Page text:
• dekmaine - January 9, 2012 11:05 a.m.

    Exactly And whether or not a 10 means a "perfect" game is beside the point.It's still the highest possible score any game can get (inb4 11) and recently it's been given away too easily. e.g. Bulletstorm, seriously? At the time of the review everyone was so caught up in a joyful bliss of 10/10 that no one made a fuss about it. By the time we realise it the score system and fanboy expectations have been inflated.
  • TwinHallow - January 9, 2012 7:14 a.m.

    Best one is the Zelda one lol im a fan of the series and a 9 is pretty Awsome
  • quincytheodore - January 9, 2012 1:08 a.m.

    I was enjoying this article, then I... read the boner part. Geezuz, those two are the most turn off things in game. How could anyone...? While we're on subject, I got candidate, highly possibly winner of 2012 Anti-award, or Best of, your call. You're gonna make an article for that, aren't you? Be honest...
  • Tikicobra - January 8, 2012 6:28 p.m.

    Did that opening paragraph make any sense to anyone?
  • matt-litzinger - January 8, 2012 6:21 p.m.

    Yes, the Xbox fanboy slamming of PSN going down was lame as all hell. I wasen't aware XBl went offline this year though but I did notice problems with its service I was having. One of the worst fanboy moments you forgot to point out was the Battlefield PC community constantly harassing the console players about anything and everything. Dues Ex comes in second for PC to console harassment.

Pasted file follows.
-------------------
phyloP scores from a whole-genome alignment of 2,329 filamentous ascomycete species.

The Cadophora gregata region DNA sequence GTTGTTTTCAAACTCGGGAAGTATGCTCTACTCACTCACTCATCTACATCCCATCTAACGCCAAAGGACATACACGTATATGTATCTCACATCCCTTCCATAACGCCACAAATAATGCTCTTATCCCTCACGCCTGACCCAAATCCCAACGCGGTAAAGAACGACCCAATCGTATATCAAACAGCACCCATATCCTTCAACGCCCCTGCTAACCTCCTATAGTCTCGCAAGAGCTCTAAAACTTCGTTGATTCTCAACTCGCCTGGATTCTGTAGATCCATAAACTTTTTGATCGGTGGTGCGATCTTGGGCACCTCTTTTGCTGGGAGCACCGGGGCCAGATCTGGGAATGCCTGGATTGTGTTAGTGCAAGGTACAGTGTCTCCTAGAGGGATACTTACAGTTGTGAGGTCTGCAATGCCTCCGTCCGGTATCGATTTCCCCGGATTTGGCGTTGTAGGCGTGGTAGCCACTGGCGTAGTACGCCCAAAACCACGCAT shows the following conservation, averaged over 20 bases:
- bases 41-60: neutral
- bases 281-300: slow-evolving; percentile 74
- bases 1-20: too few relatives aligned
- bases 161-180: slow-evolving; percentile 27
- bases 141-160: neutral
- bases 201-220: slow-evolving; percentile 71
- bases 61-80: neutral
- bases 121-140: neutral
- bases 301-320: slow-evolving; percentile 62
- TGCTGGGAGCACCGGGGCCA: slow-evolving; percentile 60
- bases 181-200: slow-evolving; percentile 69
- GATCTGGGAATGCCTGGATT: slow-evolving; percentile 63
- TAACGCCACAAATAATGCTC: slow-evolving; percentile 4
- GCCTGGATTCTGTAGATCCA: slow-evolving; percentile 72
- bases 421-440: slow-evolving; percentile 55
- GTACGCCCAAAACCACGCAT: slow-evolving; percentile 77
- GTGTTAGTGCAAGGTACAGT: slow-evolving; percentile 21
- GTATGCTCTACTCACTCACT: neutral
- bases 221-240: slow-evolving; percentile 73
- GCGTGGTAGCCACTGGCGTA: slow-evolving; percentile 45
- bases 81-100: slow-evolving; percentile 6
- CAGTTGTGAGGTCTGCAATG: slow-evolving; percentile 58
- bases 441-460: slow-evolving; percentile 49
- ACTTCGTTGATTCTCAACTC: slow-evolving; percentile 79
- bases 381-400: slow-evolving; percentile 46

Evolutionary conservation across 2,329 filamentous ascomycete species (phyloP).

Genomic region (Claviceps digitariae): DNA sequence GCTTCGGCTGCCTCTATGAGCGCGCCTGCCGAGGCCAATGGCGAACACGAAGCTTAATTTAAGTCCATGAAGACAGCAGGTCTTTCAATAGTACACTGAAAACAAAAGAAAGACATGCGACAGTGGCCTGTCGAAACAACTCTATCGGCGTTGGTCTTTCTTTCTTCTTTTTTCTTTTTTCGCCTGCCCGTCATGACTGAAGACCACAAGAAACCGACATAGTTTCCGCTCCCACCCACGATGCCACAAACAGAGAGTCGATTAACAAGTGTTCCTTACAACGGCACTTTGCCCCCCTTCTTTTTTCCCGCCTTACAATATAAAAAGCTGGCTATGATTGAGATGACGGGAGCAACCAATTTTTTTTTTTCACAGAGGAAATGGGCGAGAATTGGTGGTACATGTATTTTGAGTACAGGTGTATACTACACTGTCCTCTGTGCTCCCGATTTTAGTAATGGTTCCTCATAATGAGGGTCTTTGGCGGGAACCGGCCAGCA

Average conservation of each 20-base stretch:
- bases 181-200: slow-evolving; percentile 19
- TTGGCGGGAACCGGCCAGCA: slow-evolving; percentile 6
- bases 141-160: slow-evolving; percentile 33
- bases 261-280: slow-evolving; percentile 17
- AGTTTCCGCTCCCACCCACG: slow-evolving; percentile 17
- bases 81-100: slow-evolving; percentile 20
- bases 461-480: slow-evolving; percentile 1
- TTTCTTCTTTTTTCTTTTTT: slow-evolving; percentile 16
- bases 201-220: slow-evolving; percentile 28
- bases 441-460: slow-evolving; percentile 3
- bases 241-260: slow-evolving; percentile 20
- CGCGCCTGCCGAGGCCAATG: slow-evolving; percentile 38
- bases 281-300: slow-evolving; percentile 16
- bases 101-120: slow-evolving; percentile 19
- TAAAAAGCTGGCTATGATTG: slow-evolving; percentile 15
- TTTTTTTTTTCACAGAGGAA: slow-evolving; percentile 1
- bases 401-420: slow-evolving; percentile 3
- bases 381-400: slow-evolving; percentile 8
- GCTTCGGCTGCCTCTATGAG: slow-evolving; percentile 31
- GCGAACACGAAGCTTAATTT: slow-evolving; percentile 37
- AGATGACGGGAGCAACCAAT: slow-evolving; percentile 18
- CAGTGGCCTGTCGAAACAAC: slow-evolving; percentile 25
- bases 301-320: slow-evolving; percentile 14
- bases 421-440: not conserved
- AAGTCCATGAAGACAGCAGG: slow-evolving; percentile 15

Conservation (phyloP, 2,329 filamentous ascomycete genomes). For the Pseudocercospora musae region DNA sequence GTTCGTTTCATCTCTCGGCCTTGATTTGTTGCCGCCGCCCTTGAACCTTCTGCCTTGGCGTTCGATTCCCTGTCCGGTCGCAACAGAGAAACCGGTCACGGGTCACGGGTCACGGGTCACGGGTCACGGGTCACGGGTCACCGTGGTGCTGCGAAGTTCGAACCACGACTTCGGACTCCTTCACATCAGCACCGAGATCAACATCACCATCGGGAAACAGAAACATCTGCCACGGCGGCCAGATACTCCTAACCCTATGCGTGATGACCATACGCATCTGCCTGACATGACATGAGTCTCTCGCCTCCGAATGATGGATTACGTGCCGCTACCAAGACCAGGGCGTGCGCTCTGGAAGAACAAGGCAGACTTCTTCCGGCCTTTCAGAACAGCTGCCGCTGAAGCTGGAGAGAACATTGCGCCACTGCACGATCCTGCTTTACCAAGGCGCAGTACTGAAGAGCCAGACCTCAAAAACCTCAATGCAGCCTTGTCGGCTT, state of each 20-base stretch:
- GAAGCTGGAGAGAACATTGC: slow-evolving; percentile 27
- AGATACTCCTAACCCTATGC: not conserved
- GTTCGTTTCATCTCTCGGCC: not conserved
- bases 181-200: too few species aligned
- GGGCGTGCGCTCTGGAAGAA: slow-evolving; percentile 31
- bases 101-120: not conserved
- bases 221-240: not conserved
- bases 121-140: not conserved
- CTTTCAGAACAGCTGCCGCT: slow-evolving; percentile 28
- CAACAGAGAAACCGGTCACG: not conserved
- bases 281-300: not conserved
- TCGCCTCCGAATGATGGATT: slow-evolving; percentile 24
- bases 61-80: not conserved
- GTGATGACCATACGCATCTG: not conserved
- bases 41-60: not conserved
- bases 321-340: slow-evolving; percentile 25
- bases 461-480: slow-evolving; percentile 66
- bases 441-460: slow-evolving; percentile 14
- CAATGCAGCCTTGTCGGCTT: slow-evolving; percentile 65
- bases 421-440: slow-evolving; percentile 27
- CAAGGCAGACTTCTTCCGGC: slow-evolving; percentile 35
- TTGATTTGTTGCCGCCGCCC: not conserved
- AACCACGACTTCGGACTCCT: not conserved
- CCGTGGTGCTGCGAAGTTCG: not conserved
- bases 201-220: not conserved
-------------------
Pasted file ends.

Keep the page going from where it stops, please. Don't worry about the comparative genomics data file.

• talleyXIV - January 8, 2012 12:12 p.m.

    I have to be honest, I love Skyward Sword and with everything in me I believe that it straight up, no doubt deserves a 10. However I didn't post a comment about it. I realized that some people might not be up to the challenge of moving their arms for hours at a time. I also realized that a person not so physically up to the challenge might not enjoy the game as much as others. They may prefer to sit down to a game of Bulletstorm that got a 10, and just twiddle their thumbs and only use their index fingers, laughing along with the hilarious dick jokes and endless slaughtering of enemies. Instead of playing a game with a unique story, a control scheme that immerses you into the game, and some of the most brilliant puzzles and combat ever created, that got a 9. I understand. No really, I completely understand.